then it doesn’t work, or the pain fluctuates,
and I see that it has a very unique history
to it, where the person keeps getting these aches and pains, I bring them in, and I just
have conversation with them. And it’s a simple conversation about like, what’s going on in your life, what was childhood like,
it’s not very in detail, initially.
– Right. – And what people do, and
what they’ve learned to do is they repress their emotions incredibly, in ways that will surprise you. For example, I’ll ask a person, I think this would be
actually fun right now. – Okay. – I’m gonna do this with you on camera, but, hope you’re ready for this. – Are we about to go
into a therapy session? – No, no, no, we’re not going
to do a therapy session, but if I were to ask you
about your childhood, right. – Okay. – And you’d bring up a
painful memory of childhood. The appropriate response,
is if it hurt you, and you were upset by it,
would be to cry, right? But your brain doesn’t want you to cry, ’cause you’re on camera,
there’s a person here that you don’t really
have a familiarity with, so what your brain does is
it encourages you to smile. How often have you heard people talk about a very painful thing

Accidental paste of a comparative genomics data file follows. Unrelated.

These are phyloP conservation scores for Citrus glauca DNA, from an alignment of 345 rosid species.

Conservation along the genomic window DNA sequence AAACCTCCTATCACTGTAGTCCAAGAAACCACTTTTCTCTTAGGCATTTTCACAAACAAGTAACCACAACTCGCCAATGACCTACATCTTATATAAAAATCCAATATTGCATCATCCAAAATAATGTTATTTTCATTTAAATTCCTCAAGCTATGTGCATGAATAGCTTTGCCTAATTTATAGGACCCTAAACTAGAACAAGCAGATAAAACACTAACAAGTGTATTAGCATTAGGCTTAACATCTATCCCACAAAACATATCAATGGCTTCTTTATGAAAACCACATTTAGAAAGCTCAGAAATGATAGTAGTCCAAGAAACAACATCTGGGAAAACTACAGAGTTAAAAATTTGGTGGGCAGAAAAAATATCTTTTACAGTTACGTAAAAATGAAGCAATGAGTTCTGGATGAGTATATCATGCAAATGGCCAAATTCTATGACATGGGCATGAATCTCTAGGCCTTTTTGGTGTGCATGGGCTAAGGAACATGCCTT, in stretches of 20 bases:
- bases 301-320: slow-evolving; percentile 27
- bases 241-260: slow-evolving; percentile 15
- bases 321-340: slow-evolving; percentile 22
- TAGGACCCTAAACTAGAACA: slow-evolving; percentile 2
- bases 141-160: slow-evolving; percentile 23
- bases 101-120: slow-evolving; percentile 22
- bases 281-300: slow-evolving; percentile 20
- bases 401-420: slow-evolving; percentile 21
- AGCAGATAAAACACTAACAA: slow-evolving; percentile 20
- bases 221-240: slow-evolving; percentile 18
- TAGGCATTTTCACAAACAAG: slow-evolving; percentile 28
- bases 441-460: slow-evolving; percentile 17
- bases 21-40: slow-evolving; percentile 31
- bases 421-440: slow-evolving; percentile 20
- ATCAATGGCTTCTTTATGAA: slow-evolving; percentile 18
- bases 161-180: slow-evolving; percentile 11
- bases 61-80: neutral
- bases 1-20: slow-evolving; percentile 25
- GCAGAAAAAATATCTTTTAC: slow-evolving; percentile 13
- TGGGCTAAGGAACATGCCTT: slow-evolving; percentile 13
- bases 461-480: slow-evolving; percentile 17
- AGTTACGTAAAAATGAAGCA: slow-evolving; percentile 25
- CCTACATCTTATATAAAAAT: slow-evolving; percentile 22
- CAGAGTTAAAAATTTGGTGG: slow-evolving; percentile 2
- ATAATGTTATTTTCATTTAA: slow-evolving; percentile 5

that happened to them, but they smile while they do it? – That’s like my M.O. for sure, yeah. – So that is a form of repression. And me, as a doctor,
when I see this happen, all I have to do is ask the person, can I interrupt you for one second? Tell me right now, you’re telling me a very painful story, why are you smiling? And people break down. They start crying, they
understand that these emotions are very powerful, and
they’ve never appreciated– – I’d start sobbing right now. (laughs) – You look at people like,
folks like comedians, who are very funny,
they have a high amount of mental issues.
– Oh yeah, they’re so dark.
– When we’re talking about anxiety, and depression,
and all these things, because comedy’s a great outlet for that, same thing with smiling.
– Yeah. – Another thing I hear people say is, yeah I had, a probably
a messed up childhood. They’ll say words like that, where they’re sort of mitigating, they won’t–
– They don’t wanna like, admit it fully, yeah.
– Yeah, so they’ll keep using these blocking words, and they’ll say probably was a bad childhood, or drinking was probably
hurting my marriage, and I’ll have to stop
them and I’ll say, okay, honestly right now, was
drinking hurting your marriage? And they’ll say yeah it was, I’m like, so stop saying probably when
you’re telling the story. And just having that, having
them connect to their emotions, becoming mindful, helps a lot.
– Yeah, yeah. – I’ve had patients completely
cure their back pains, their elbow pains, their